In a dissenting opinion, Judge Niemeyer said that like the majority, he also concluded that the answer to the question in this case is provided by the NFIB decision. But he differed with the majority in that he concluded that NFIB requires that the payment be treated as a penalty in the context of the Bankruptcy Code. By concluding instead that the payment is a tax in that context, he said, the majority failed to recognize that NFIB applied two distinct analyses, one when construing the ACA's statutory text and another when determining the scope of Congress's constitutional authority for enacting the ACA. While Congress described numerous exactions in the Act as "taxes," Judge Niemeyer noted that it described the shared responsibility payment as a "penalty." Thus, when determining how the SRP must be treated under the Bankruptcy Code, Judge Niemeyer concluded that courts must yield to Congress's determination that it is a penalty.

For a discussion of how SLR penalties are treated in bankruptcy, see ¶16,160.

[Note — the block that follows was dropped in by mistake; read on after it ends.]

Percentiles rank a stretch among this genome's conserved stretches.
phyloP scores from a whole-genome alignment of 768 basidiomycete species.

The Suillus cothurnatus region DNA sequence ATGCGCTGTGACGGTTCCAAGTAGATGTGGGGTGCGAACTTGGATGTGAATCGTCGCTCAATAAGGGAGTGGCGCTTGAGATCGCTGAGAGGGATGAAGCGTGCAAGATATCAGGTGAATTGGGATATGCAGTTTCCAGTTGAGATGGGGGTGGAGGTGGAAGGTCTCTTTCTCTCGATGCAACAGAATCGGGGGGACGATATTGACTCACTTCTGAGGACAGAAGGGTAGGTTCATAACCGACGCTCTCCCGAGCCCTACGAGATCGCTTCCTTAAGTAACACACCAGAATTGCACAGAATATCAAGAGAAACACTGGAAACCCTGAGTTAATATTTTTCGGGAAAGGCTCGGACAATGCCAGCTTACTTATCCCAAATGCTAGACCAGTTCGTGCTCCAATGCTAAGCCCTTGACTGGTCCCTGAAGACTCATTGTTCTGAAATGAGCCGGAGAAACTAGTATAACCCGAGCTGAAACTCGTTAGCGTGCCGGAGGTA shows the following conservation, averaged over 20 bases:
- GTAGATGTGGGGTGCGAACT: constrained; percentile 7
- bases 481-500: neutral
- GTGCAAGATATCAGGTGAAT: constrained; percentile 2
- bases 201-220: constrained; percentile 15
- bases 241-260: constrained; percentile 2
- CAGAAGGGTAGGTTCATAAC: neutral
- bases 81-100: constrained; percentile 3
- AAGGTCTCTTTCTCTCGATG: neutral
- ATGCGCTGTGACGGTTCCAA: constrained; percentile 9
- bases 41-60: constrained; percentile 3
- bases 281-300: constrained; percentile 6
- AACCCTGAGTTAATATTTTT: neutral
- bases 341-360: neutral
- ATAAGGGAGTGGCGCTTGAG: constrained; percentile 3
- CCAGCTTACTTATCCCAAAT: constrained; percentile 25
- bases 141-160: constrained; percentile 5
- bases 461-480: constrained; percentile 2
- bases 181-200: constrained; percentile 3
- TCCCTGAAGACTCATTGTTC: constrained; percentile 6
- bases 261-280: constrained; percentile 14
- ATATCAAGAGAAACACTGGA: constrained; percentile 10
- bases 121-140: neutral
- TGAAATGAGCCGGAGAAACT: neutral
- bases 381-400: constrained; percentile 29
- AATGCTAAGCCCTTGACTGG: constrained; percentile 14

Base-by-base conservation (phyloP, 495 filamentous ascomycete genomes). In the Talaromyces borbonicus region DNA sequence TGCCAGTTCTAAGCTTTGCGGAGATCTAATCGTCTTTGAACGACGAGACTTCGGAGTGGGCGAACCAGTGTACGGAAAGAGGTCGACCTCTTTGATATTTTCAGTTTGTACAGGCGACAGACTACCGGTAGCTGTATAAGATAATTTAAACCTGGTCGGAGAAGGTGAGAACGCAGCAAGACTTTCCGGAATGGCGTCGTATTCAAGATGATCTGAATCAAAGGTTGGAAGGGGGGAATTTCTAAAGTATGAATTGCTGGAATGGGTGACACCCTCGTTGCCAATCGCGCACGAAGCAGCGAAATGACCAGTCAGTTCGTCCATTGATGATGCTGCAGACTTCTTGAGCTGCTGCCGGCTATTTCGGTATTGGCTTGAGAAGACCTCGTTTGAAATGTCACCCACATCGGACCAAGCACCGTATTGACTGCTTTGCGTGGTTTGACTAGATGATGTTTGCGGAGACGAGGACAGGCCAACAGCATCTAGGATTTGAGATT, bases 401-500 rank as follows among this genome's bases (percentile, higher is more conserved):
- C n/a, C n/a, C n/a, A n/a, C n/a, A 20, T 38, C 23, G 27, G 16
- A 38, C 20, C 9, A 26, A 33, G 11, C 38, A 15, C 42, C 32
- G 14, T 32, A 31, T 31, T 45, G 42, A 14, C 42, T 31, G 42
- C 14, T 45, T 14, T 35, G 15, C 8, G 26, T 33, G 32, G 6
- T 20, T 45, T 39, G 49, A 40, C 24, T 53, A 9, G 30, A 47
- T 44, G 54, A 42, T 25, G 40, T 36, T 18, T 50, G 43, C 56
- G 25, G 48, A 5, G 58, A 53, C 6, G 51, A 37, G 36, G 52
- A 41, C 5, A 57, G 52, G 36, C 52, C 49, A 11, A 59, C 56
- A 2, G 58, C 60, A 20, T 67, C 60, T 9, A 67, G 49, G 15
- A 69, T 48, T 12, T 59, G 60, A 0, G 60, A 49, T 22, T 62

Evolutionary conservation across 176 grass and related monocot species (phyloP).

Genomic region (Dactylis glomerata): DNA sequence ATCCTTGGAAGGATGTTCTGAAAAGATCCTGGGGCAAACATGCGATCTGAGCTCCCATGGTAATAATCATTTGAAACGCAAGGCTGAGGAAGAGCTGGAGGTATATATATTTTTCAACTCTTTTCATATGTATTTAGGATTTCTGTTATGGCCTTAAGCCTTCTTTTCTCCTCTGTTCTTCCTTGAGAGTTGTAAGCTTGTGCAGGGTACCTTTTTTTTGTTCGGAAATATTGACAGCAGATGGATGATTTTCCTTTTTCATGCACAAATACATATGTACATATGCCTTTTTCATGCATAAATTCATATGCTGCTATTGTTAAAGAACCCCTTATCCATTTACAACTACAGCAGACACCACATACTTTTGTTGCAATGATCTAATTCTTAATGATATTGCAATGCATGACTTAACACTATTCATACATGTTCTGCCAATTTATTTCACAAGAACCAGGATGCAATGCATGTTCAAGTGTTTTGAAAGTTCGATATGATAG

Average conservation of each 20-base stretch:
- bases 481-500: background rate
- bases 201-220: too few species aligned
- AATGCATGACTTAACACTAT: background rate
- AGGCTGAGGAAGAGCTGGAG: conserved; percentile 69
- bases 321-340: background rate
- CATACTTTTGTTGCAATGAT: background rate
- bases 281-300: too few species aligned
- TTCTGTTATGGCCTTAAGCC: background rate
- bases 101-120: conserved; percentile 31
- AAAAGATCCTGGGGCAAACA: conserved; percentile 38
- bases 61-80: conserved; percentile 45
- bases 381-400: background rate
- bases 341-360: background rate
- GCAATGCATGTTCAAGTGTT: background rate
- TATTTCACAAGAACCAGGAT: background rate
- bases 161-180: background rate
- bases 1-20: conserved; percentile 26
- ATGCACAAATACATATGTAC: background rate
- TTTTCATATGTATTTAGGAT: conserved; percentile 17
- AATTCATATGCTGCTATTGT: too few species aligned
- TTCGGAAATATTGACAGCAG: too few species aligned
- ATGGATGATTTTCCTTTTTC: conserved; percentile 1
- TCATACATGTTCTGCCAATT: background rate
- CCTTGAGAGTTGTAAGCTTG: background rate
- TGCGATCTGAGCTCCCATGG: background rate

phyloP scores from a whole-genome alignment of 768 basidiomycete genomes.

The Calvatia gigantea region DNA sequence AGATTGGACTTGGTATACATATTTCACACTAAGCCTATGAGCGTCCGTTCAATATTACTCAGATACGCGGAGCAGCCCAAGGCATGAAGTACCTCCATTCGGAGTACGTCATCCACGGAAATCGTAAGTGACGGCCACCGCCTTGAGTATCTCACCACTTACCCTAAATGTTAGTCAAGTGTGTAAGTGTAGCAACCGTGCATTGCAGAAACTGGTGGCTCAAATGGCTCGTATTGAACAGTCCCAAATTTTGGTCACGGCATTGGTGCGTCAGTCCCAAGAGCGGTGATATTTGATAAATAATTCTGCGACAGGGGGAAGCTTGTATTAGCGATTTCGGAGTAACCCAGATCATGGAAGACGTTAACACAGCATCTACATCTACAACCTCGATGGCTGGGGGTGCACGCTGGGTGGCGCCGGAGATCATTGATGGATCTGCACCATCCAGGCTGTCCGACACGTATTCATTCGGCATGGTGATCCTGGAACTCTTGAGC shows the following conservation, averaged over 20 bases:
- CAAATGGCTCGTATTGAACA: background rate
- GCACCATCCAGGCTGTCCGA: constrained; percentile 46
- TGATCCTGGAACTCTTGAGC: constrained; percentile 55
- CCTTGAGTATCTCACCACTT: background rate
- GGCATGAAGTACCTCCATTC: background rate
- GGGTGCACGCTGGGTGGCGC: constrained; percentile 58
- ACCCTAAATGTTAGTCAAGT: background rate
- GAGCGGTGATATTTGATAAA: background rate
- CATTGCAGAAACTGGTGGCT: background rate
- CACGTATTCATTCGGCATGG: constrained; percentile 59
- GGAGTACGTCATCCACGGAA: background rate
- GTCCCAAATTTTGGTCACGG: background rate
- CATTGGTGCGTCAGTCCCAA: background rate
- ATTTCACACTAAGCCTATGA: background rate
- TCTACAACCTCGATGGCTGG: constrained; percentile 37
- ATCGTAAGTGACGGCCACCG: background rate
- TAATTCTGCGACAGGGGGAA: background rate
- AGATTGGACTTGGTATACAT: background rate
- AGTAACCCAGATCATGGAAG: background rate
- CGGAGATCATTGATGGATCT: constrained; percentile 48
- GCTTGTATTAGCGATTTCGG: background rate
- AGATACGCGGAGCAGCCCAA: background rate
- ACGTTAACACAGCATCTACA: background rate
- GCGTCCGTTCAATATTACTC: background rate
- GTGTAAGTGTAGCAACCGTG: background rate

Disclaimer: This publication does not, and is not intended to, provide legal, tax or accounting advice, and readers should consult their tax advisors concerning the application of tax laws to their particular situations. This analysis is not tax advice and is not intended or written to be used, and cannot be used, for purposes of avoiding tax penalties that may be imposed on any taxpayer. The information contained herein is general in nature and based on authorities that are subject to change. Parker Tax Publishing guarantees neither the accuracy nor completeness of any information and is not responsible for any errors or omissions, or for results obtained by others as a result of reliance upon such information. Parker Tax Publishing assumes no obligation to inform the reader of any changes in tax laws or other factors that could affect information contained herein.